"Listen for God's voice in everything you do, everywhere you go." (Proverbs 3:6a)
A casual acknowledgement of God can mask an arrogance that doesn't really desire to know. We can develop a practiced deafness towards God when we actually only want him to rubber-stamp our own plans with the word "Approved." But when we seek to know God and listen for his voice, there is a humility, an openness. That very humility allows us to listen to him and discern his way. Without humility we will never have wisdom.
The Promise (Proverbs 3:6b)
If we will trust, lean, and listen, the promise is grand:
"He will make your paths straight." (Proverbs 3:6b)
Verse 6a begins, "in all your ways," referring to one's path or road, figuratively, one's way or llifestyle.6 Verse 6b uses a close synonym.7 KJV translates the verb as "to direct," but it is better rendered, "to make straight, level," the opposite of "crooked, bent." The verb can also suggest the idea of being ethically upright.8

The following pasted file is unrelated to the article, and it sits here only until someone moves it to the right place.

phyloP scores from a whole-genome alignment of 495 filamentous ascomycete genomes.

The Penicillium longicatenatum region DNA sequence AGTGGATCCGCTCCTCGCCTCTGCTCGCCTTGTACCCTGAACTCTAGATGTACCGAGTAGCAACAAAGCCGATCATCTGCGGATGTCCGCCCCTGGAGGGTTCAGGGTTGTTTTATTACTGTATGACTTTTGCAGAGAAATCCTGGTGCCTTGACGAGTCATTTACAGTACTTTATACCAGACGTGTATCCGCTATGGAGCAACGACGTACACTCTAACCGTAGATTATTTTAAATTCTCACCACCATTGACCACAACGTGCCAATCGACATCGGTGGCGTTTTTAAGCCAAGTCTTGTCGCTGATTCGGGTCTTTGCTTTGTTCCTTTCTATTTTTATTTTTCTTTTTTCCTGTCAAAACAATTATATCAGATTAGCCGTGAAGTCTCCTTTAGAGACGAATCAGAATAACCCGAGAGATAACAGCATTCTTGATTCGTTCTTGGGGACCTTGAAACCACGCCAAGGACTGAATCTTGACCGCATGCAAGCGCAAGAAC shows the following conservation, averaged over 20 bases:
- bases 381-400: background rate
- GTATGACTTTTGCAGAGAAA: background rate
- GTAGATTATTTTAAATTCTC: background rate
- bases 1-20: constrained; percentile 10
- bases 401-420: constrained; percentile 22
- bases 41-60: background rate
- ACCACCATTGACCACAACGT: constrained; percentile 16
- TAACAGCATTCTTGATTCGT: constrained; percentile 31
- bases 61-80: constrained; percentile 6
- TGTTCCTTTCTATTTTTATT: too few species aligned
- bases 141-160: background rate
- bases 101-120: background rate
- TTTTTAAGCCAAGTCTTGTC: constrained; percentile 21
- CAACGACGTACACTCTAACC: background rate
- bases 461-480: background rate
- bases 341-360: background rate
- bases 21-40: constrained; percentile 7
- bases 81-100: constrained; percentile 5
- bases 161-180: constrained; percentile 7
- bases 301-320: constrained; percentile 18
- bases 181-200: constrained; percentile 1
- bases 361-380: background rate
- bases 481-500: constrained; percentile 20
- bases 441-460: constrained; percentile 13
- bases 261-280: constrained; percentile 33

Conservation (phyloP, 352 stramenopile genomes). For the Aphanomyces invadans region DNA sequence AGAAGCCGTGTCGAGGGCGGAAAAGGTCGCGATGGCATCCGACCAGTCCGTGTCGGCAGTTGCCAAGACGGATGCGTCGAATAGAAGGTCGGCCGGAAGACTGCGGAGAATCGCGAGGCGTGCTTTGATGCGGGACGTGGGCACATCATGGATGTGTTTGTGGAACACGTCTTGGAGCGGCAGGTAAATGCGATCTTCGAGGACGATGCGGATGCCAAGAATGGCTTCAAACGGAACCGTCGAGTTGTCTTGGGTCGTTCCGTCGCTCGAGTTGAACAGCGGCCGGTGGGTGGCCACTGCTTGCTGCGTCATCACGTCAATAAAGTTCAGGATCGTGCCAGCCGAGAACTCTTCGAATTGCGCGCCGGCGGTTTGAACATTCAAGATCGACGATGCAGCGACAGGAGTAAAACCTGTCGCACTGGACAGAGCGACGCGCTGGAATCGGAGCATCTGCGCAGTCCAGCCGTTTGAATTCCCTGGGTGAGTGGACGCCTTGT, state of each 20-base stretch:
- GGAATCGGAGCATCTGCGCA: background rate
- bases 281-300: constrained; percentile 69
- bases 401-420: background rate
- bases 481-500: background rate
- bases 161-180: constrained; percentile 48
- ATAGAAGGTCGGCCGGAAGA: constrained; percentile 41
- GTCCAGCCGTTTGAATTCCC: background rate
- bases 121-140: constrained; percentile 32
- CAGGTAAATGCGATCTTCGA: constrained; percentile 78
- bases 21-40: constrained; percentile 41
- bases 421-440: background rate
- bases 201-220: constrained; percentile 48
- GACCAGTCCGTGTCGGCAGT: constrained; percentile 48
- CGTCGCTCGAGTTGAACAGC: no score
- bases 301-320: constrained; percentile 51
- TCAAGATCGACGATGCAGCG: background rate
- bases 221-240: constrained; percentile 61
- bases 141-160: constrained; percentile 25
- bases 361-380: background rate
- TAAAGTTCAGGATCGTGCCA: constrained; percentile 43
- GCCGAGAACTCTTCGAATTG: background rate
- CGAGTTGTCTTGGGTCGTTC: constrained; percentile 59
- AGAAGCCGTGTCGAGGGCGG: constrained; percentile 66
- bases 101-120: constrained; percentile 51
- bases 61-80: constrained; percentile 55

When we patiently and faithfully seek God, he will respond by straightening our paths and leveling them out, so that we can actually live in his presence and pleasure.
Seeking the Lord
These verses are often looked to as a key to receive guidance and direction from the Lord, especially because of the KJV translation "direct your paths." And certainly, they are a guide to seeking God's will. But even more, they are a guide to straightening out our lives. What is our part in this?
- Trust, rely on, cling to the Lord. Do your best to come to him with an undivided heart, a heart that casts all its cares upon the Lord and is not motivated by fear, but by faith. Like the desperate father whose son was troubled: "I believe. Help my unbelief!"9